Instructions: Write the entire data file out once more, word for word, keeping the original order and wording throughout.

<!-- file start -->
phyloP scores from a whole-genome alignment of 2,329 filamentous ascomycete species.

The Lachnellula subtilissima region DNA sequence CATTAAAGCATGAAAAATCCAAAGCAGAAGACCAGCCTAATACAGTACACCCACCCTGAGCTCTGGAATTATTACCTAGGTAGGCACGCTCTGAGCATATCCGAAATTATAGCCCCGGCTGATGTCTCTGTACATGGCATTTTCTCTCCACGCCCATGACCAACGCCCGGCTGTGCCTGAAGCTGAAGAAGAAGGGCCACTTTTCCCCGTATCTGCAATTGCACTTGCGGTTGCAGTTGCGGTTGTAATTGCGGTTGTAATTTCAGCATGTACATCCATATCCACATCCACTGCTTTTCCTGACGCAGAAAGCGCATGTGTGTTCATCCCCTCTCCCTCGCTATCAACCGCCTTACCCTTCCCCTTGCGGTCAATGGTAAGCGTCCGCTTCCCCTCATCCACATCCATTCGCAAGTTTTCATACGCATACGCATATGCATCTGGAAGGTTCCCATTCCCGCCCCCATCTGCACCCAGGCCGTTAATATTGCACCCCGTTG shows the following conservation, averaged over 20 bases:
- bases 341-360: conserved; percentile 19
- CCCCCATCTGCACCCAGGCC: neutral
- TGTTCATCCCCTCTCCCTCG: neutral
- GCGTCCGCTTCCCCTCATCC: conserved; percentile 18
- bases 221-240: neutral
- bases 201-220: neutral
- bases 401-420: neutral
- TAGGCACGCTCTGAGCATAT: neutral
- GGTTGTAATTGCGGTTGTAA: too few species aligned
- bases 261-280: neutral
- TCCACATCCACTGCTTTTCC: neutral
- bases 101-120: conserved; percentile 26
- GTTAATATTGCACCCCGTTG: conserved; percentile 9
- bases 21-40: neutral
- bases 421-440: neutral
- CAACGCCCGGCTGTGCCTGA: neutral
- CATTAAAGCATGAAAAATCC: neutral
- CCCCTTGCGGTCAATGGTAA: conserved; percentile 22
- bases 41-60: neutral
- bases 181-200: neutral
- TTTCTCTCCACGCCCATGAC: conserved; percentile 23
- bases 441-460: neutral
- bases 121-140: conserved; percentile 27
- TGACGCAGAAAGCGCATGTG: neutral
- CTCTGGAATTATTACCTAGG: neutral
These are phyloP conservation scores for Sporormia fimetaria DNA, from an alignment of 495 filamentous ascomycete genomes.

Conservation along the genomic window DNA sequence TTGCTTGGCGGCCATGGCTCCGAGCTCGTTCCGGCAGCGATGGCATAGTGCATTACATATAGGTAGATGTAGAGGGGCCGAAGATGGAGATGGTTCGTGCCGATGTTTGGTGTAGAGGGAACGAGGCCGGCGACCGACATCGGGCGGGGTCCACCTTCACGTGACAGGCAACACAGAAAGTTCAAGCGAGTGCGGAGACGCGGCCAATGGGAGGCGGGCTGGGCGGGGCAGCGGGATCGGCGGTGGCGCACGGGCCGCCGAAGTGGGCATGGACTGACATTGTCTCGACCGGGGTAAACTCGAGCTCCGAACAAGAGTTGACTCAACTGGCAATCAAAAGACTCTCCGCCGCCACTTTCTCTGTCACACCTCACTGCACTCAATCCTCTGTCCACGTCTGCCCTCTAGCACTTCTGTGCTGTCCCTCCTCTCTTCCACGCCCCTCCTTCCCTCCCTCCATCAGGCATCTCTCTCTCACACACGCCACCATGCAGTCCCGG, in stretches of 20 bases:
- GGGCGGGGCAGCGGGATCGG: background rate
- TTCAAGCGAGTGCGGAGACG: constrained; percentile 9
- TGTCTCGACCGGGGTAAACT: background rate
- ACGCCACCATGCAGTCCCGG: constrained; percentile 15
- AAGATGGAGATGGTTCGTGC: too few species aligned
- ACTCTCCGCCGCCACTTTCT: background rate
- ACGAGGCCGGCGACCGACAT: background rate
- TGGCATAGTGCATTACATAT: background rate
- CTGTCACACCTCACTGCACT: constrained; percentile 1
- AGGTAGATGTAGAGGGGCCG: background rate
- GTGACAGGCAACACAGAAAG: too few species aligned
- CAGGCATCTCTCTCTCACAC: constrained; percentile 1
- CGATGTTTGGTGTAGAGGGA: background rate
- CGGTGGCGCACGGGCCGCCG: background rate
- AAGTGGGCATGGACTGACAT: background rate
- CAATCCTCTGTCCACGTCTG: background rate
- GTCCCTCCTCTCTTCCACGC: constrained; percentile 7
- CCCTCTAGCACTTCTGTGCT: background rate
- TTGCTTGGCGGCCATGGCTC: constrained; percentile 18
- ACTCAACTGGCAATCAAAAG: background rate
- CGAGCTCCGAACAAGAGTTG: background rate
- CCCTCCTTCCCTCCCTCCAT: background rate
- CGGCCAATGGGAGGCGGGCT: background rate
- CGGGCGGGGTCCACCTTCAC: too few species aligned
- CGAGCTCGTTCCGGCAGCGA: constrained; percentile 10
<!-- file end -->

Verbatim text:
phyloP scores from a whole-genome alignment of 2,329 filamentous ascomycete species.

The Lachnellula subtilissima region DNA sequence CATTAAAGCATGAAAAATCCAAAGCAGAAGACCAGCCTAATACAGTACACCCACCCTGAGCTCTGGAATTATTACCTAGGTAGGCACGCTCTGAGCATATCCGAAATTATAGCCCCGGCTGATGTCTCTGTACATGGCATTTTCTCTCCACGCCCATGACCAACGCCCGGCTGTGCCTGAAGCTGAAGAAGAAGGGCCACTTTTCCCCGTATCTGCAATTGCACTTGCGGTTGCAGTTGCGGTTGTAATTGCGGTTGTAATTTCAGCATGTACATCCATATCCACATCCACTGCTTTTCCTGACGCAGAAAGCGCATGTGTGTTCATCCCCTCTCCCTCGCTATCAACCGCCTTACCCTTCCCCTTGCGGTCAATGGTAAGCGTCCGCTTCCCCTCATCCACATCCATTCGCAAGTTTTCATACGCATACGCATATGCATCTGGAAGGTTCCCATTCCCGCCCCCATCTGCACCCAGGCCGTTAATATTGCACCCCGTTG shows the following conservation, averaged over 20 bases:
- bases 341-360: conserved; percentile 19
- CCCCCATCTGCACCCAGGCC: neutral
- TGTTCATCCCCTCTCCCTCG: neutral
- GCGTCCGCTTCCCCTCATCC: conserved; percentile 18
- bases 221-240: neutral
- bases 201-220: neutral
- bases 401-420: neutral
- TAGGCACGCTCTGAGCATAT: neutral
- GGTTGTAATTGCGGTTGTAA: too few species aligned
- bases 261-280: neutral
- TCCACATCCACTGCTTTTCC: neutral
- bases 101-120: conserved; percentile 26
- GTTAATATTGCACCCCGTTG: conserved; percentile 9
- bases 21-40: neutral
- bases 421-440: neutral
- CAACGCCCGGCTGTGCCTGA: neutral
- CATTAAAGCATGAAAAATCC: neutral
- CCCCTTGCGGTCAATGGTAA: conserved; percentile 22
- bases 41-60: neutral
- bases 181-200: neutral
- TTTCTCTCCACGCCCATGAC: conserved; percentile 23
- bases 441-460: neutral
- bases 121-140: conserved; percentile 27
- TGACGCAGAAAGCGCATGTG: neutral
- CTCTGGAATTATTACCTAGG: neutral
These are phyloP conservation scores for Sporormia fimetaria DNA, from an alignment of 495 filamentous ascomycete genomes.

Conservation along the genomic window DNA sequence TTGCTTGGCGGCCATGGCTCCGAGCTCGTTCCGGCAGCGATGGCATAGTGCATTACATATAGGTAGATGTAGAGGGGCCGAAGATGGAGATGGTTCGTGCCGATGTTTGGTGTAGAGGGAACGAGGCCGGCGACCGACATCGGGCGGGGTCCACCTTCACGTGACAGGCAACACAGAAAGTTCAAGCGAGTGCGGAGACGCGGCCAATGGGAGGCGGGCTGGGCGGGGCAGCGGGATCGGCGGTGGCGCACGGGCCGCCGAAGTGGGCATGGACTGACATTGTCTCGACCGGGGTAAACTCGAGCTCCGAACAAGAGTTGACTCAACTGGCAATCAAAAGACTCTCCGCCGCCACTTTCTCTGTCACACCTCACTGCACTCAATCCTCTGTCCACGTCTGCCCTCTAGCACTTCTGTGCTGTCCCTCCTCTCTTCCACGCCCCTCCTTCCCTCCCTCCATCAGGCATCTCTCTCTCACACACGCCACCATGCAGTCCCGG, in stretches of 20 bases:
- GGGCGGGGCAGCGGGATCGG: background rate
- TTCAAGCGAGTGCGGAGACG: constrained; percentile 9
- TGTCTCGACCGGGGTAAACT: background rate
- ACGCCACCATGCAGTCCCGG: constrained; percentile 15
- AAGATGGAGATGGTTCGTGC: too few species aligned
- ACTCTCCGCCGCCACTTTCT: background rate
- ACGAGGCCGGCGACCGACAT: background rate
- TGGCATAGTGCATTACATAT: background rate
- CTGTCACACCTCACTGCACT: constrained; percentile 1
- AGGTAGATGTAGAGGGGCCG: background rate
- GTGACAGGCAACACAGAAAG: too few species aligned
- CAGGCATCTCTCTCTCACAC: constrained; percentile 1
- CGATGTTTGGTGTAGAGGGA: background rate
- CGGTGGCGCACGGGCCGCCG: background rate
- AAGTGGGCATGGACTGACAT: background rate
- CAATCCTCTGTCCACGTCTG: background rate
- GTCCCTCCTCTCTTCCACGC: constrained; percentile 7
- CCCTCTAGCACTTCTGTGCT: background rate
- TTGCTTGGCGGCCATGGCTC: constrained; percentile 18
- ACTCAACTGGCAATCAAAAG: background rate
- CGAGCTCCGAACAAGAGTTG: background rate
- CCCTCCTTCCCTCCCTCCAT: background rate
- CGGCCAATGGGAGGCGGGCT: background rate
- CGGGCGGGGTCCACCTTCAC: too few species aligned
- CGAGCTCGTTCCGGCAGCGA: constrained; percentile 10